3
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I want to make a query to order by the IN clause items. I read from another thread that I can use ORDER BY FIELD(a.id, val1,val2......) When binding values to parameters for two occurrences of $in, I ended up using two foreach loops:

      foreach ($tid as $t) {                 
        $users->bindValue($c++, $t);
      }
      foreach ($tid as $t) {
        $users->bindValue($c++, $t);
      }

Would you prefer other solutions? Is there any way to reduce it to one foreach loop?

    try 
    {
      $dbh = new PDO("mysql:host=$hostname;dbname=$databasename", $username, $password);
      $tid = $_POST["tid"];
      $comma = "";
      $in  = str_repeat('?,', count($tid) - 1) . '?';    
      $sql = "
              SELECT b.name,a.users
              FROM `table1` a INNER JOIN
              `table2` b ON a.id = b.id 
              WHERE a.id IN ($in)
              GROUP BY a.id
              ORDER BY FIELD(a.id, $in)
             ";
      $users = $dbh->prepare($sql);
      $users->bindValue(1, $_SESSION["user_id"]);  
      $c = 2;
      foreach ($tid as $t) {                 
        $users->bindValue($c++, $t);
      }
      foreach ($tid as $t) {
        $users->bindValue($c++, $t);
      }
      $users->execute();
      $dbh = null;

    }
    catch(PDOException $e) 
    {
     echo $e->getMessage();
    }

$_POST["tid"] Content Example:

Array
(
    [0] => 215
    [1] => 391
)
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1 Answer 1

3
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The PDOStatement class (which is what PDO::prepare returns, allows you to pass an array of values to the execute method. If you use that, you don't have to loop over any arrays, calling bindValue over and over:

$vals = array(
    $_SESSION['user_id']
);
$vals = array_merge(
    $vals,
    $_POST['tid']
);
$in = array_fill(
    0, count($vals),
    '?'
);//construct array containing ?
$stmt = $pdo->prepare(
    'SELECT b.name,a.users
     FROM `table1` a
       INNER JOIN `table2` b
         ON a.id = b.id 
     WHERE a.id IN ('.implode(',',$in).')
     GROUP BY a.id
     ORDER BY FIELD(a.id, '.implode(',',$in).')'
);
$stmt->execute($vals);

The added benefit of this approach is that you're able to use named placeholders, with just a few minor adjustments:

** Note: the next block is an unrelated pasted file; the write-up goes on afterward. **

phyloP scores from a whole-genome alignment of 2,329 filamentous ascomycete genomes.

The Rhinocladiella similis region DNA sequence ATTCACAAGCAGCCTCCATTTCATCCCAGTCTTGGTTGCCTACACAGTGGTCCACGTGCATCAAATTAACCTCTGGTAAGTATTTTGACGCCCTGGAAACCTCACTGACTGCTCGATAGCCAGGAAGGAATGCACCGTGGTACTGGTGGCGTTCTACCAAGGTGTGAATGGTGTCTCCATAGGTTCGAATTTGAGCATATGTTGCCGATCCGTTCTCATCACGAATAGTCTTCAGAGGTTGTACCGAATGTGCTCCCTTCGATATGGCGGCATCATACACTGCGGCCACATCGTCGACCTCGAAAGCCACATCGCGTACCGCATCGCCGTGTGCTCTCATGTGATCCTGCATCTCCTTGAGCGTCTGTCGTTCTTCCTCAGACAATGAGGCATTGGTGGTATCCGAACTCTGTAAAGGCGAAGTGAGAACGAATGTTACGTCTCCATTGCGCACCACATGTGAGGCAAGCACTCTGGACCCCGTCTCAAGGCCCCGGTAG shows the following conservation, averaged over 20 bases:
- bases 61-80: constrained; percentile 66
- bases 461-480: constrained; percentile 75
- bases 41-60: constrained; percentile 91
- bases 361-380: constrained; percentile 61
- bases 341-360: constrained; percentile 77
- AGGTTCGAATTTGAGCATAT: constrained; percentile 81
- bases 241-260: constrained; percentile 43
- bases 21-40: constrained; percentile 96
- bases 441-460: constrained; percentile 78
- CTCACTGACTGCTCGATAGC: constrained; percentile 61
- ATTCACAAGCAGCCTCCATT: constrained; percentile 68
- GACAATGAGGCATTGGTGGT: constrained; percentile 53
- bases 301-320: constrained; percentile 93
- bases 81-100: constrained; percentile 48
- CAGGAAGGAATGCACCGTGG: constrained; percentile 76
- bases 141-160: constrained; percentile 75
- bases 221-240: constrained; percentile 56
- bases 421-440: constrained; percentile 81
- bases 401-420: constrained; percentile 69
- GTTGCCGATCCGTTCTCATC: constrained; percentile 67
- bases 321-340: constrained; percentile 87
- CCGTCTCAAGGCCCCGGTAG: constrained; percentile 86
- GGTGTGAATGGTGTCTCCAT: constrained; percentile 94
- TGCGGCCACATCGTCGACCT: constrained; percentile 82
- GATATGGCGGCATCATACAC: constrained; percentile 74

$vals = array(
    ':sessionUid' => $_SESSION['user_id']
);
foreach ($_POST['tid'] as $idx => $val) {
    $vals[':uid'.$idx] => $val;
}
$in = implode(',', array_keys($vals));
$stmt = $pdo->prepare(
    'SELECT b.name,a.users
     FROM `table1` a
       INNER JOIN `table2` b
         ON a.id = b.id 
     WHERE a.id IN ('.$in.')
     GROUP BY a.id
     ORDER BY FIELD(a.id, '.$in.')'
);
$stmt->execute($vals);

Of course, there are a few tradeoffs. Nothing too bad, but still:

  • PDOStatement::execute(array $bind) binds all of the values as PDO::PARAM_STR (ie string values). This implies you can't use array binding if you are using placeholders in, for example, LIMIT clauses. In those cases, a loop + $stmt->bindValue(':offset', $value, PDO::PARAM_INT); is required. Writing a wrapper that does this for you is not uncommon, and in some cases desirable.
  • re-use of placeholders is only supported if you're using PDO's emulated prepared statements:

Because you seem to be re-using the same placeholders here, you cannot disable emulated prepares. MySQL does not support the re-use of named placeholders. If you do disable emulated prepares, you will need to add a loop:

//create vals as before
$in = array_keys($vals);
$query = 'SELECT b.name,a.users
     FROM `table1` a
       INNER JOIN `table2` b
         ON a.id = b.id 
     WHERE a.id IN ('.implode(','$in).')
     GROUP BY a.id
     ORDER BY FIELD(a.id, ';
foreach ($in as $idx => $key) {
    $vals[$key.$idx] = $vals[$key];//add value a second time, using a different key
    $in[$idx] .= $idx;//change values in $in
}
$query .= implode(',', $in).')';//add new placeholders to query
$stmt = $pdo->prepare($query);
$stmt->execute($vals);//should work now

Apart from that, I'd suggest you set PDO's error mode so that it actually throws exceptions. As it stands, PDO will throw an exception if the connection fails, but not if any of the other calls fail (prepare, execute,...).
To fix this, either call PDO::setAttribute, or pass an array to the constructor:

$pdo = new PDO(
    $dsn,
    $user,
    $pass,
    array(
        PDO::ATTR_ERRMODE => PDO::ERRMODE_EXCEPTION
    )
);
//or
$pdo->setAttribute(PDO::ATTR_ERRMODE, PDO::ERRMODE_EXCEPTION);

All in all, loops like you have do very little harm, avoiding them can improve readability, but their impact on performance is so minute that getting rid of them, for the sake of optimization is not a great idea. Remember "Premature optimization is the root of all evil".

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